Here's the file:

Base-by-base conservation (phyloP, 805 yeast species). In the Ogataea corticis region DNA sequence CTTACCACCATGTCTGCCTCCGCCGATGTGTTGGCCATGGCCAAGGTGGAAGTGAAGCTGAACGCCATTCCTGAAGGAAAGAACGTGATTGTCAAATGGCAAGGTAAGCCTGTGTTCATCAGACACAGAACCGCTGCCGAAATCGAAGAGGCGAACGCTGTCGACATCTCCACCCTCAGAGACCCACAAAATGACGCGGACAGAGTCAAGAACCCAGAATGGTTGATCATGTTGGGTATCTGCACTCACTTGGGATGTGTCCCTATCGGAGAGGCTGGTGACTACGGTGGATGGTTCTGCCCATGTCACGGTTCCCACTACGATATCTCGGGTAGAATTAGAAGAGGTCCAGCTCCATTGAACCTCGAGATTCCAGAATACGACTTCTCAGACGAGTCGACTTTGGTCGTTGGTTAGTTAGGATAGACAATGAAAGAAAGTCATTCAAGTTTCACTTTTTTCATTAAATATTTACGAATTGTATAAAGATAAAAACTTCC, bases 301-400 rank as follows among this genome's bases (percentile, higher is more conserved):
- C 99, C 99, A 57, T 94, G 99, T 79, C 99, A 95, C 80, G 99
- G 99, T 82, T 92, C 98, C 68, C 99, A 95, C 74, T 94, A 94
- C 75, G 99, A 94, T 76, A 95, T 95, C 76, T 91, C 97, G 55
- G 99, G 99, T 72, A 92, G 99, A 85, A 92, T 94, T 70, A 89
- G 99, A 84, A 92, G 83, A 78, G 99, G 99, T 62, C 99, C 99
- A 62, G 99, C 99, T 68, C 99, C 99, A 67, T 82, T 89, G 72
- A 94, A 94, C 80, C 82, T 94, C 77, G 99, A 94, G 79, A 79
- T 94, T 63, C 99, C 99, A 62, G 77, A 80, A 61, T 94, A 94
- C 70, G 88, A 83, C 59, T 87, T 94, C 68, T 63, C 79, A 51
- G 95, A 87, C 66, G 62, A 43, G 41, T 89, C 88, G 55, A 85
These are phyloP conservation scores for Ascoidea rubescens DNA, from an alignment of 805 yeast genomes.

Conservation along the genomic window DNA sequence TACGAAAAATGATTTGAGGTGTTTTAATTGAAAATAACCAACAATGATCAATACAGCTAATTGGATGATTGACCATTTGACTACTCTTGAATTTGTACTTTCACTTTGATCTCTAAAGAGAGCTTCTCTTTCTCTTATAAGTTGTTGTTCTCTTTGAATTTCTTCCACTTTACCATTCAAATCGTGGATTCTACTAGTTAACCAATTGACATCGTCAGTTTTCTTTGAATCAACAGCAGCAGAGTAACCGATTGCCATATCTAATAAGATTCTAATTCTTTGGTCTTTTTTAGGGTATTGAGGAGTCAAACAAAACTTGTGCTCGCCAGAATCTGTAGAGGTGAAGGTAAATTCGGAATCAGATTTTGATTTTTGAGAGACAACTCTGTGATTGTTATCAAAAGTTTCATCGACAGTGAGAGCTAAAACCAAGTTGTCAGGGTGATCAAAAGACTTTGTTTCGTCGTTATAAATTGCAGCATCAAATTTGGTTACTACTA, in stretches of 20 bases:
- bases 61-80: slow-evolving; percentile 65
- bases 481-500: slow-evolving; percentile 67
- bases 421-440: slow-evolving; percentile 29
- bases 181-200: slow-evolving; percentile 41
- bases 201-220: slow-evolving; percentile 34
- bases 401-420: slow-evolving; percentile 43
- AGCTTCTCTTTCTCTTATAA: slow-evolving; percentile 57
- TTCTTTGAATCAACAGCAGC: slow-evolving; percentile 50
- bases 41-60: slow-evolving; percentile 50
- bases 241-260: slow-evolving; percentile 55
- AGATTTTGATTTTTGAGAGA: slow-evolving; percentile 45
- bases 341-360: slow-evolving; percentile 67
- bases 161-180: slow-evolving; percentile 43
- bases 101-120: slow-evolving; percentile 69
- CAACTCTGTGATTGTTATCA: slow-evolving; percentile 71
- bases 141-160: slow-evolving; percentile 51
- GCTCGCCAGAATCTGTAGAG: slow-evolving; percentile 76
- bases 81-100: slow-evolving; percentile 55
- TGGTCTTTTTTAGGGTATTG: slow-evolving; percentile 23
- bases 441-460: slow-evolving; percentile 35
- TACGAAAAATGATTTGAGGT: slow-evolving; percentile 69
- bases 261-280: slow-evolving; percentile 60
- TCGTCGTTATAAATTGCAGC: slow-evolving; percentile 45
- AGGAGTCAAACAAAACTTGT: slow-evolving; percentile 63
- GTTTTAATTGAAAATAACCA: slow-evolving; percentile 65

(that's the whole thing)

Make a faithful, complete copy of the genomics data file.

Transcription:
Base-by-base conservation (phyloP, 805 yeast species). In the Ogataea corticis region DNA sequence CTTACCACCATGTCTGCCTCCGCCGATGTGTTGGCCATGGCCAAGGTGGAAGTGAAGCTGAACGCCATTCCTGAAGGAAAGAACGTGATTGTCAAATGGCAAGGTAAGCCTGTGTTCATCAGACACAGAACCGCTGCCGAAATCGAAGAGGCGAACGCTGTCGACATCTCCACCCTCAGAGACCCACAAAATGACGCGGACAGAGTCAAGAACCCAGAATGGTTGATCATGTTGGGTATCTGCACTCACTTGGGATGTGTCCCTATCGGAGAGGCTGGTGACTACGGTGGATGGTTCTGCCCATGTCACGGTTCCCACTACGATATCTCGGGTAGAATTAGAAGAGGTCCAGCTCCATTGAACCTCGAGATTCCAGAATACGACTTCTCAGACGAGTCGACTTTGGTCGTTGGTTAGTTAGGATAGACAATGAAAGAAAGTCATTCAAGTTTCACTTTTTTCATTAAATATTTACGAATTGTATAAAGATAAAAACTTCC, bases 301-400 rank as follows among this genome's bases (percentile, higher is more conserved):
- C 99, C 99, A 57, T 94, G 99, T 79, C 99, A 95, C 80, G 99
- G 99, T 82, T 92, C 98, C 68, C 99, A 95, C 74, T 94, A 94
- C 75, G 99, A 94, T 76, A 95, T 95, C 76, T 91, C 97, G 55
- G 99, G 99, T 72, A 92, G 99, A 85, A 92, T 94, T 70, A 89
- G 99, A 84, A 92, G 83, A 78, G 99, G 99, T 62, C 99, C 99
- A 62, G 99, C 99, T 68, C 99, C 99, A 67, T 82, T 89, G 72
- A 94, A 94, C 80, C 82, T 94, C 77, G 99, A 94, G 79, A 79
- T 94, T 63, C 99, C 99, A 62, G 77, A 80, A 61, T 94, A 94
- C 70, G 88, A 83, C 59, T 87, T 94, C 68, T 63, C 79, A 51
- G 95, A 87, C 66, G 62, A 43, G 41, T 89, C 88, G 55, A 85
These are phyloP conservation scores for Ascoidea rubescens DNA, from an alignment of 805 yeast genomes.

Conservation along the genomic window DNA sequence TACGAAAAATGATTTGAGGTGTTTTAATTGAAAATAACCAACAATGATCAATACAGCTAATTGGATGATTGACCATTTGACTACTCTTGAATTTGTACTTTCACTTTGATCTCTAAAGAGAGCTTCTCTTTCTCTTATAAGTTGTTGTTCTCTTTGAATTTCTTCCACTTTACCATTCAAATCGTGGATTCTACTAGTTAACCAATTGACATCGTCAGTTTTCTTTGAATCAACAGCAGCAGAGTAACCGATTGCCATATCTAATAAGATTCTAATTCTTTGGTCTTTTTTAGGGTATTGAGGAGTCAAACAAAACTTGTGCTCGCCAGAATCTGTAGAGGTGAAGGTAAATTCGGAATCAGATTTTGATTTTTGAGAGACAACTCTGTGATTGTTATCAAAAGTTTCATCGACAGTGAGAGCTAAAACCAAGTTGTCAGGGTGATCAAAAGACTTTGTTTCGTCGTTATAAATTGCAGCATCAAATTTGGTTACTACTA, in stretches of 20 bases:
- bases 61-80: slow-evolving; percentile 65
- bases 481-500: slow-evolving; percentile 67
- bases 421-440: slow-evolving; percentile 29
- bases 181-200: slow-evolving; percentile 41
- bases 201-220: slow-evolving; percentile 34
- bases 401-420: slow-evolving; percentile 43
- AGCTTCTCTTTCTCTTATAA: slow-evolving; percentile 57
- TTCTTTGAATCAACAGCAGC: slow-evolving; percentile 50
- bases 41-60: slow-evolving; percentile 50
- bases 241-260: slow-evolving; percentile 55
- AGATTTTGATTTTTGAGAGA: slow-evolving; percentile 45
- bases 341-360: slow-evolving; percentile 67
- bases 161-180: slow-evolving; percentile 43
- bases 101-120: slow-evolving; percentile 69
- CAACTCTGTGATTGTTATCA: slow-evolving; percentile 71
- bases 141-160: slow-evolving; percentile 51
- GCTCGCCAGAATCTGTAGAG: slow-evolving; percentile 76
- bases 81-100: slow-evolving; percentile 55
- TGGTCTTTTTTAGGGTATTG: slow-evolving; percentile 23
- bases 441-460: slow-evolving; percentile 35
- TACGAAAAATGATTTGAGGT: slow-evolving; percentile 69
- bases 261-280: slow-evolving; percentile 60
- TCGTCGTTATAAATTGCAGC: slow-evolving; percentile 45
- AGGAGTCAAACAAAACTTGT: slow-evolving; percentile 63
- GTTTTAATTGAAAATAACCA: slow-evolving; percentile 65